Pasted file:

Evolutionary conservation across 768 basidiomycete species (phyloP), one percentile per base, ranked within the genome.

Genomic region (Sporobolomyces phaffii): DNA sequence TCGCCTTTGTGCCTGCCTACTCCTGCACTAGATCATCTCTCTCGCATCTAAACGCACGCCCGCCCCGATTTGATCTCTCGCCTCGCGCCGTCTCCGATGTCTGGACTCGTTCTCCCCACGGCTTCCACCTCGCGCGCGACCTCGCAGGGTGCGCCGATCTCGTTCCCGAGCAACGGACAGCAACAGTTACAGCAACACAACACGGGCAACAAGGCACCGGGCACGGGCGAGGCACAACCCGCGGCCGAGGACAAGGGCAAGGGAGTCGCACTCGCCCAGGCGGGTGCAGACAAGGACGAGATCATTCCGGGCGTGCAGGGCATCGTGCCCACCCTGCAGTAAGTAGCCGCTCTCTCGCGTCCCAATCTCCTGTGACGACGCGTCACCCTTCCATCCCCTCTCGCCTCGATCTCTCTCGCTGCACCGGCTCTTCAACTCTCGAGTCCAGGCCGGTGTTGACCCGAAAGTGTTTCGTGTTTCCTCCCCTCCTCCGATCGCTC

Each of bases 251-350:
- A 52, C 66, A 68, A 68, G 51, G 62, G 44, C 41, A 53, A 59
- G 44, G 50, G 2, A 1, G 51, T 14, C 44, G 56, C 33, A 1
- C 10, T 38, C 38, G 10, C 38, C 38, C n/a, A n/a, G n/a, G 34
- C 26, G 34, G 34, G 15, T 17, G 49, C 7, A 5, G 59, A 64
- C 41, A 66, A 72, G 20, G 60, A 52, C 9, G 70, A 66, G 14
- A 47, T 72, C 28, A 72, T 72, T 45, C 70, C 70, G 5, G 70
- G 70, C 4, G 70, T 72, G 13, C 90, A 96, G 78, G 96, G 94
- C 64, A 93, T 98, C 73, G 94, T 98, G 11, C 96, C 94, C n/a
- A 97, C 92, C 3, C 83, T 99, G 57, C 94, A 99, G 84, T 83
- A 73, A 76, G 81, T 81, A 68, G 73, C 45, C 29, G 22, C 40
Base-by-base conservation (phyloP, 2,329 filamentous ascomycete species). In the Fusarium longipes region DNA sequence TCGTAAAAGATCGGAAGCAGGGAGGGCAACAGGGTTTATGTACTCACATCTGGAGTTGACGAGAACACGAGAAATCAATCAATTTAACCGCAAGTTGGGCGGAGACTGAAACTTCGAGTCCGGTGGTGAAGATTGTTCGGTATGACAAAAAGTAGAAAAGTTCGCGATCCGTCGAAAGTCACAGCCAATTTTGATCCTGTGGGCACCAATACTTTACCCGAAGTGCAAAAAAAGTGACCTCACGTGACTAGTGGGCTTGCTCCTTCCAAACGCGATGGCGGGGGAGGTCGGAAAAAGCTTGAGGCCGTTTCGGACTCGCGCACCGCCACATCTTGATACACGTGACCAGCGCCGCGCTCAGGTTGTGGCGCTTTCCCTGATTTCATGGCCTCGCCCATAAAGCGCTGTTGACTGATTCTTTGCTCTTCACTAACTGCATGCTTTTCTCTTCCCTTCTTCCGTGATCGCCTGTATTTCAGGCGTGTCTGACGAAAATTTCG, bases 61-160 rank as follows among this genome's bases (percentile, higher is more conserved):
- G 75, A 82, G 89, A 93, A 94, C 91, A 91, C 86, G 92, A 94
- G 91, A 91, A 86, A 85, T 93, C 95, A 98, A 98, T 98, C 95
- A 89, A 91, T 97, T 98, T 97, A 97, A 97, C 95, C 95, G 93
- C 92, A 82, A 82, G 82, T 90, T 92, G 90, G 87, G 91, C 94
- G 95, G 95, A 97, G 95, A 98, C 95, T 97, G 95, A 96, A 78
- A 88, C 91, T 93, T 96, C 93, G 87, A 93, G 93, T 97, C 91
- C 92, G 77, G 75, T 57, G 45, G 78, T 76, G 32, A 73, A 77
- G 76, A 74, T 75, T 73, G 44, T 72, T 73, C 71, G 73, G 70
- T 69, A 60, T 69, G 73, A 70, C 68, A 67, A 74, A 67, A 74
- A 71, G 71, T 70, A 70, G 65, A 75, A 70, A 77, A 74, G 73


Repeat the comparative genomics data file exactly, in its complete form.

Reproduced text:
Evolutionary conservation across 768 basidiomycete species (phyloP), one percentile per base, ranked within the genome.

Genomic region (Sporobolomyces phaffii): DNA sequence TCGCCTTTGTGCCTGCCTACTCCTGCACTAGATCATCTCTCTCGCATCTAAACGCACGCCCGCCCCGATTTGATCTCTCGCCTCGCGCCGTCTCCGATGTCTGGACTCGTTCTCCCCACGGCTTCCACCTCGCGCGCGACCTCGCAGGGTGCGCCGATCTCGTTCCCGAGCAACGGACAGCAACAGTTACAGCAACACAACACGGGCAACAAGGCACCGGGCACGGGCGAGGCACAACCCGCGGCCGAGGACAAGGGCAAGGGAGTCGCACTCGCCCAGGCGGGTGCAGACAAGGACGAGATCATTCCGGGCGTGCAGGGCATCGTGCCCACCCTGCAGTAAGTAGCCGCTCTCTCGCGTCCCAATCTCCTGTGACGACGCGTCACCCTTCCATCCCCTCTCGCCTCGATCTCTCTCGCTGCACCGGCTCTTCAACTCTCGAGTCCAGGCCGGTGTTGACCCGAAAGTGTTTCGTGTTTCCTCCCCTCCTCCGATCGCTC

Each of bases 251-350:
- A 52, C 66, A 68, A 68, G 51, G 62, G 44, C 41, A 53, A 59
- G 44, G 50, G 2, A 1, G 51, T 14, C 44, G 56, C 33, A 1
- C 10, T 38, C 38, G 10, C 38, C 38, C n/a, A n/a, G n/a, G 34
- C 26, G 34, G 34, G 15, T 17, G 49, C 7, A 5, G 59, A 64
- C 41, A 66, A 72, G 20, G 60, A 52, C 9, G 70, A 66, G 14
- A 47, T 72, C 28, A 72, T 72, T 45, C 70, C 70, G 5, G 70
- G 70, C 4, G 70, T 72, G 13, C 90, A 96, G 78, G 96, G 94
- C 64, A 93, T 98, C 73, G 94, T 98, G 11, C 96, C 94, C n/a
- A 97, C 92, C 3, C 83, T 99, G 57, C 94, A 99, G 84, T 83
- A 73, A 76, G 81, T 81, A 68, G 73, C 45, C 29, G 22, C 40
Base-by-base conservation (phyloP, 2,329 filamentous ascomycete species). In the Fusarium longipes region DNA sequence TCGTAAAAGATCGGAAGCAGGGAGGGCAACAGGGTTTATGTACTCACATCTGGAGTTGACGAGAACACGAGAAATCAATCAATTTAACCGCAAGTTGGGCGGAGACTGAAACTTCGAGTCCGGTGGTGAAGATTGTTCGGTATGACAAAAAGTAGAAAAGTTCGCGATCCGTCGAAAGTCACAGCCAATTTTGATCCTGTGGGCACCAATACTTTACCCGAAGTGCAAAAAAAGTGACCTCACGTGACTAGTGGGCTTGCTCCTTCCAAACGCGATGGCGGGGGAGGTCGGAAAAAGCTTGAGGCCGTTTCGGACTCGCGCACCGCCACATCTTGATACACGTGACCAGCGCCGCGCTCAGGTTGTGGCGCTTTCCCTGATTTCATGGCCTCGCCCATAAAGCGCTGTTGACTGATTCTTTGCTCTTCACTAACTGCATGCTTTTCTCTTCCCTTCTTCCGTGATCGCCTGTATTTCAGGCGTGTCTGACGAAAATTTCG, bases 61-160 rank as follows among this genome's bases (percentile, higher is more conserved):
- G 75, A 82, G 89, A 93, A 94, C 91, A 91, C 86, G 92, A 94
- G 91, A 91, A 86, A 85, T 93, C 95, A 98, A 98, T 98, C 95
- A 89, A 91, T 97, T 98, T 97, A 97, A 97, C 95, C 95, G 93
- C 92, A 82, A 82, G 82, T 90, T 92, G 90, G 87, G 91, C 94
- G 95, G 95, A 97, G 95, A 98, C 95, T 97, G 95, A 96, A 78
- A 88, C 91, T 93, T 96, C 93, G 87, A 93, G 93, T 97, C 91
- C 92, G 77, G 75, T 57, G 45, G 78, T 76, G 32, A 73, A 77
- G 76, A 74, T 75, T 73, G 44, T 72, T 73, C 71, G 73, G 70
- T 69, A 60, T 69, G 73, A 70, C 68, A 67, A 74, A 67, A 74
- A 71, G 71, T 70, A 70, G 65, A 75, A 70, A 77, A 74, G 73